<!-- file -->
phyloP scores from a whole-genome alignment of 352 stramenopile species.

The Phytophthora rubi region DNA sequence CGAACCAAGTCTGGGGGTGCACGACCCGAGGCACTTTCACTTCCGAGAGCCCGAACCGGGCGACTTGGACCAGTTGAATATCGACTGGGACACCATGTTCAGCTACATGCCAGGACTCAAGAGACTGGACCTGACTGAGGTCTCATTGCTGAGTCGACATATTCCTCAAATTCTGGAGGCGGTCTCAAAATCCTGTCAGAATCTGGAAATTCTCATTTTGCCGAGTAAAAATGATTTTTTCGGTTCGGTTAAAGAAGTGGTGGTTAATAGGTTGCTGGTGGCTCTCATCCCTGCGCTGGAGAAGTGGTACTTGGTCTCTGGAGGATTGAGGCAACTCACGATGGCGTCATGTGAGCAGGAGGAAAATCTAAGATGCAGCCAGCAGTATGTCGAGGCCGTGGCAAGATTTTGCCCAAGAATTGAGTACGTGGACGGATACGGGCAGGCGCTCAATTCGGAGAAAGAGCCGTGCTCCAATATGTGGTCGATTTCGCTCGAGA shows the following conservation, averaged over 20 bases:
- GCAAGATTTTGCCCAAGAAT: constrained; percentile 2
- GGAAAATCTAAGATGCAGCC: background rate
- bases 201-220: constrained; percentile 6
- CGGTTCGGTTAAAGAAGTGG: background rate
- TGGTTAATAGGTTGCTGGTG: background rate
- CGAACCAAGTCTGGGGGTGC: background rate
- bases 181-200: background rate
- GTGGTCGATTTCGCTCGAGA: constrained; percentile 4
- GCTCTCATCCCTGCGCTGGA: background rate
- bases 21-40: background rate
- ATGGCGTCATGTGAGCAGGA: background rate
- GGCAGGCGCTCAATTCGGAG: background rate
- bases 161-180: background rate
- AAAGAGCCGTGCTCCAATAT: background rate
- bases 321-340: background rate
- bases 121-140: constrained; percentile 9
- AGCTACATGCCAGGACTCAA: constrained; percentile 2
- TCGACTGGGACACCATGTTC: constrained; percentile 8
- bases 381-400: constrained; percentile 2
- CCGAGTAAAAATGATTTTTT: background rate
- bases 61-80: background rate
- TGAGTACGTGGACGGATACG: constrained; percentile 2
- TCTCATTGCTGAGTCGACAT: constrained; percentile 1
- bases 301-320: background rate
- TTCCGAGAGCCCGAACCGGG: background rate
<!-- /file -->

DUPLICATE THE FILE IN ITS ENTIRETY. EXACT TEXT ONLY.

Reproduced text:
phyloP scores from a whole-genome alignment of 352 stramenopile species.

The Phytophthora rubi region DNA sequence CGAACCAAGTCTGGGGGTGCACGACCCGAGGCACTTTCACTTCCGAGAGCCCGAACCGGGCGACTTGGACCAGTTGAATATCGACTGGGACACCATGTTCAGCTACATGCCAGGACTCAAGAGACTGGACCTGACTGAGGTCTCATTGCTGAGTCGACATATTCCTCAAATTCTGGAGGCGGTCTCAAAATCCTGTCAGAATCTGGAAATTCTCATTTTGCCGAGTAAAAATGATTTTTTCGGTTCGGTTAAAGAAGTGGTGGTTAATAGGTTGCTGGTGGCTCTCATCCCTGCGCTGGAGAAGTGGTACTTGGTCTCTGGAGGATTGAGGCAACTCACGATGGCGTCATGTGAGCAGGAGGAAAATCTAAGATGCAGCCAGCAGTATGTCGAGGCCGTGGCAAGATTTTGCCCAAGAATTGAGTACGTGGACGGATACGGGCAGGCGCTCAATTCGGAGAAAGAGCCGTGCTCCAATATGTGGTCGATTTCGCTCGAGA shows the following conservation, averaged over 20 bases:
- GCAAGATTTTGCCCAAGAAT: constrained; percentile 2
- GGAAAATCTAAGATGCAGCC: background rate
- bases 201-220: constrained; percentile 6
- CGGTTCGGTTAAAGAAGTGG: background rate
- TGGTTAATAGGTTGCTGGTG: background rate
- CGAACCAAGTCTGGGGGTGC: background rate
- bases 181-200: background rate
- GTGGTCGATTTCGCTCGAGA: constrained; percentile 4
- GCTCTCATCCCTGCGCTGGA: background rate
- bases 21-40: background rate
- ATGGCGTCATGTGAGCAGGA: background rate
- GGCAGGCGCTCAATTCGGAG: background rate
- bases 161-180: background rate
- AAAGAGCCGTGCTCCAATAT: background rate
- bases 321-340: background rate
- bases 121-140: constrained; percentile 9
- AGCTACATGCCAGGACTCAA: constrained; percentile 2
- TCGACTGGGACACCATGTTC: constrained; percentile 8
- bases 381-400: constrained; percentile 2
- CCGAGTAAAAATGATTTTTT: background rate
- bases 61-80: background rate
- TGAGTACGTGGACGGATACG: constrained; percentile 2
- TCTCATTGCTGAGTCGACAT: constrained; percentile 1
- bases 301-320: background rate
- TTCCGAGAGCCCGAACCGGG: background rate